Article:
Nepali Times
Integrate or disintegrate?


NO TIME FOR SCHOOL: (l-r) Sunita, Samiksha and Niruta quit school to join the people's war. Now that the conflict is over, they want to resume studies but they say military classes and trainings leave them with no time to return to formal education.
The political parties are debating whether to allow en masse integration of the Maoists' combatants into the Nepal Army or discard the idea completely. UNMIN's term is about to be extended by another six months because of the uncertainty over the integration of the two armies.

The debate is raging even within the Maoist cantonments, where the former guerrillas undergo regular military training. While many see integration into the national army as the ultimate goal, others want the PLA to remain a separate armed force of the state.

Here in Jhyaltung Danda of Nawalparasi, many of the guerrillas believe they should stay under the party rather than under the government.

Twenty-six-year-old PLA member Nirmala Bantha Magar (Pratistha), a company commander, which is a rank equivalent to that of major in the army, fought in 12 battles during the 10-year people's war. She is hopeful that the party will take care of the PLA members in the right way. "We believe in our party, as it has the right vision," she says. "We will accept whatever the party decides for us."

Pratistha's husband who was also a PLA fighter was killed in action. Her daughter was born after her father's death but Nirmala does not want to quit the PLA. "We've sacrificed so much for the people and the country," she states, "And I can't imagine my life beyond the PLA."

Vice commander Ram Lal Roka Magar (Madan) says the PLA wants to retain its own identity. "We don't want assimilation," he says, adding, "a merger will erase our identity."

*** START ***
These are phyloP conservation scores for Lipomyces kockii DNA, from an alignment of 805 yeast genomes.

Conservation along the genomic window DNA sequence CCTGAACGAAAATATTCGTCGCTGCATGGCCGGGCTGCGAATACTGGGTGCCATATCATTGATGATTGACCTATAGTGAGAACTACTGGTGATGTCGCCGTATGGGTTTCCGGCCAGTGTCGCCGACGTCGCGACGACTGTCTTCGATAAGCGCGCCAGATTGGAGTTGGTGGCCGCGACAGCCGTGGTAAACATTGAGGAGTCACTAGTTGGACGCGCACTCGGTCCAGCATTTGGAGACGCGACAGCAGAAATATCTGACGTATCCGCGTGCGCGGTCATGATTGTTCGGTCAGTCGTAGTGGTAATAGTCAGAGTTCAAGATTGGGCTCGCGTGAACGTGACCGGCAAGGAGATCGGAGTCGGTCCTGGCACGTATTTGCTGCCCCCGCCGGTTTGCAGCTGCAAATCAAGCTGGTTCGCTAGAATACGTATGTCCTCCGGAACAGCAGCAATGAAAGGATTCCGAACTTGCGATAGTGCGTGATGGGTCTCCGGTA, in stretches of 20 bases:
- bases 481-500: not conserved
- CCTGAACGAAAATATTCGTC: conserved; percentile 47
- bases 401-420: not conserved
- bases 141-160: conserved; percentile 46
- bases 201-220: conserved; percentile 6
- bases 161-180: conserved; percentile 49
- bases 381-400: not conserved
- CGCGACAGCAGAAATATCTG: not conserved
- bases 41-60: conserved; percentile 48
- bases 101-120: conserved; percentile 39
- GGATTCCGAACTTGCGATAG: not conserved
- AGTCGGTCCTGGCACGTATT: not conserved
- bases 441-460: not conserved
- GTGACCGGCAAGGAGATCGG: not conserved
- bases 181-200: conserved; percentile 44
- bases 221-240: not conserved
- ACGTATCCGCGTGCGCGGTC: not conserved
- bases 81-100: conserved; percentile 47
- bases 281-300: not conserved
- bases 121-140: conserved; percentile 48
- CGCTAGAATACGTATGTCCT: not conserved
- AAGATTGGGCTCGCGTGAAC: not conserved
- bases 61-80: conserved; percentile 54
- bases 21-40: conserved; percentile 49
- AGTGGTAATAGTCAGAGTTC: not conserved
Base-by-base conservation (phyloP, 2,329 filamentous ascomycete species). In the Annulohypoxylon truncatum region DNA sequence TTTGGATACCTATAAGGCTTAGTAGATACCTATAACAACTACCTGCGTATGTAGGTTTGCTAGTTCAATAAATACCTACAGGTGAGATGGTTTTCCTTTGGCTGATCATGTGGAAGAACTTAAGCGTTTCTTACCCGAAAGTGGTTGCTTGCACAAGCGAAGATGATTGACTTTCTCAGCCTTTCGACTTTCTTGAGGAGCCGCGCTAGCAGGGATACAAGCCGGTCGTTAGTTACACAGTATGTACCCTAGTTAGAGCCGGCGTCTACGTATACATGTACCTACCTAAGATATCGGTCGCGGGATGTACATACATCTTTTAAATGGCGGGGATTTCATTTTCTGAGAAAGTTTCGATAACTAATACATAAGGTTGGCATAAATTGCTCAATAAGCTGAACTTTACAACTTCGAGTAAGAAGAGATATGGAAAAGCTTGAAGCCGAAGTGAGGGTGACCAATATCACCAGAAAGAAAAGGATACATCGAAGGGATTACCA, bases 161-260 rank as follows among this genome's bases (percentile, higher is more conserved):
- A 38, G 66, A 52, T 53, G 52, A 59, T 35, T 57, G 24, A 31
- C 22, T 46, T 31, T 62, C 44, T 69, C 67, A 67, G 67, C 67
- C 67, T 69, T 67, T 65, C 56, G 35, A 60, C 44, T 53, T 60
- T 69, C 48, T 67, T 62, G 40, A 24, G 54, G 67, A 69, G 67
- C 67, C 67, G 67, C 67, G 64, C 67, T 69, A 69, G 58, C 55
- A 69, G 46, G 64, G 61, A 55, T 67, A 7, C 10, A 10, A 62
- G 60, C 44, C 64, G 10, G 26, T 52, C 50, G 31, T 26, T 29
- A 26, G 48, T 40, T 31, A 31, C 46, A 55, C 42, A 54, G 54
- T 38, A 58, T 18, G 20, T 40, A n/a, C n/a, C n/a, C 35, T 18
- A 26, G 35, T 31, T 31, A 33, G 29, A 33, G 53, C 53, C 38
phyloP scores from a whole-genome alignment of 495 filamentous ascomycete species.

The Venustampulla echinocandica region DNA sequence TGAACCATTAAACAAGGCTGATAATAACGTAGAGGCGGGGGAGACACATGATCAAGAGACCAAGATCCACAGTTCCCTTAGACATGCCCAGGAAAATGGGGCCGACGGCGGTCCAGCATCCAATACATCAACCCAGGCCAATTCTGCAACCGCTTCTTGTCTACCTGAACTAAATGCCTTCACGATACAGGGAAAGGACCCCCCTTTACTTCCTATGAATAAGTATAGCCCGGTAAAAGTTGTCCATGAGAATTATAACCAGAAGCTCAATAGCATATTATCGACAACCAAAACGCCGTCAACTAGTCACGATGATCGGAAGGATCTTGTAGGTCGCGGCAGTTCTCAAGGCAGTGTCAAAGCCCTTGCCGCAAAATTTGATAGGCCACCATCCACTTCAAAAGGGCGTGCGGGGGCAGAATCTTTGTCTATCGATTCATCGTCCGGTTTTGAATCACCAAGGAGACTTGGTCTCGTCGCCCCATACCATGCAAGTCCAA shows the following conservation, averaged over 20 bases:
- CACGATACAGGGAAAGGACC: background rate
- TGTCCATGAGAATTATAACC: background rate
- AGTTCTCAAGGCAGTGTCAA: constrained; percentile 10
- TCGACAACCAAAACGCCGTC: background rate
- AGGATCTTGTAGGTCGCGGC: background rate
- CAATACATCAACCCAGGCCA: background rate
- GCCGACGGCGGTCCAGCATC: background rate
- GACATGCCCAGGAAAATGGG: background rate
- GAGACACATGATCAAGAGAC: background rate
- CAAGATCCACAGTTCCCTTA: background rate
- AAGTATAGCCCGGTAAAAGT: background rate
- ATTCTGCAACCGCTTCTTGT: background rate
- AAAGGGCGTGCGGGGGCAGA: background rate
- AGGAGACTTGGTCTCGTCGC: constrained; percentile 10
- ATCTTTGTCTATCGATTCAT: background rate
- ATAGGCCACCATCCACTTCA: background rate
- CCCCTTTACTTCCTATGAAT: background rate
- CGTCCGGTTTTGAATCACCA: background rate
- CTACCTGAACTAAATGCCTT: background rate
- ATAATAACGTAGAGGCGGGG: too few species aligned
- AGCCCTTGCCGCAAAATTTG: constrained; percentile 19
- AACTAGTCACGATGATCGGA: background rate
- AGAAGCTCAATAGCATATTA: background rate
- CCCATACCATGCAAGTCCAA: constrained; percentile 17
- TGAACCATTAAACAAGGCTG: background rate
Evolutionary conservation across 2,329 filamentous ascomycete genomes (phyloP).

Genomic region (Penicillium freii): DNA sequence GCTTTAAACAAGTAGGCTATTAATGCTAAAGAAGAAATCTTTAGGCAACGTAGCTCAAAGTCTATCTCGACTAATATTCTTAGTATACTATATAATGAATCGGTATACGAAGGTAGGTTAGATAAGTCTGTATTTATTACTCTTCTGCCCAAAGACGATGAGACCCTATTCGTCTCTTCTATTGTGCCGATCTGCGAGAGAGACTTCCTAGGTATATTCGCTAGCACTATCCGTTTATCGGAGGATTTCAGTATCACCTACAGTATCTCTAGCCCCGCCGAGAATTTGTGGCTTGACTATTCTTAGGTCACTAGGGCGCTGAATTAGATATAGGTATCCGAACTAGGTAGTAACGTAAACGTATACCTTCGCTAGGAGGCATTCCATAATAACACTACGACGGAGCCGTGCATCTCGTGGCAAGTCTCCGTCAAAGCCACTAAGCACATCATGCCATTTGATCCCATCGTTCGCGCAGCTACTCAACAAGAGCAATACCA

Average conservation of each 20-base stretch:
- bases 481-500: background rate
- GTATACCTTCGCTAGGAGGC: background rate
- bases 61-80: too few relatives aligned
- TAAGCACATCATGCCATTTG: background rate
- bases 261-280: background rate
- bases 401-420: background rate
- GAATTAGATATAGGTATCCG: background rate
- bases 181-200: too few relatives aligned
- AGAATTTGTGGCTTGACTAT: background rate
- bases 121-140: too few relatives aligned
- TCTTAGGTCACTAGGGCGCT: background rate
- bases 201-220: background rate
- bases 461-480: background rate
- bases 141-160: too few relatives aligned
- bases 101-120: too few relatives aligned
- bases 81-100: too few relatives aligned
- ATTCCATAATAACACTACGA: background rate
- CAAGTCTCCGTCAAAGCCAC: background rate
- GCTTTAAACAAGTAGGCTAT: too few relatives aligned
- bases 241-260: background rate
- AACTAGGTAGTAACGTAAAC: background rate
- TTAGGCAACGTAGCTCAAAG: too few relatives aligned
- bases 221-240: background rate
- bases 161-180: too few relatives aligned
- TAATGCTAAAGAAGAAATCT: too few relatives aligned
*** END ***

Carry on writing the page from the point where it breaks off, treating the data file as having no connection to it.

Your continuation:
The question of loyalty after integrating a politically indoctrinated army has also cropped up, but vice commander Magar thinks it could be resolved. "When we (PLA and NA) work together for a common goal, we will forget our past grievances," he says. 'We will also be giving up our party membership,' he adds.

However, almost all PLA members and children orphaned during the war still use the term 'dushman' while referring to the Nepal Army during the insurgency.

There are 1,000 PLA in the camp, which includes young mothers, some teenagers, and some wounded, in addition to the verified combatants. Ram Kumar Thapa (Mahan) who has lost a hand and eye, says, "We knew we could be wounded or killed but we fought for the liberation of the people." But what about his future? With his disability he will not qualify for integration. "The state should provide us with the right alternative," he says.

Another ex combatant, Khum Bahadur Lamsal (Sonam) who lost a leg during a battle in Arghakhanchi in 2002 raises concerns about the injured combatants the Nepal Army has. "If integration is to take place, all of us should be integrated, otherwise those injured soldiers in the NA should also be withdrawn."

The Nepal Army has 2,625 wounded soldiers while the PLA has over 3,000 personnel wounded during the war.

Nursing mothers in the camps complain of inadequate food for their babies. Although they enjoy a leave of six months, which is four months more than government employees and female soldiers of the Nepal Army get, they have difficulty being able to afford to care for their children.

"We don't get an extra something for the baby, apart from the regular Rs 2,100, which is not enough," says 21-year-old Shanta Bhattarai whose four month old son has pneumonia.

(11 JAN 2013 - 17 JAN 2013)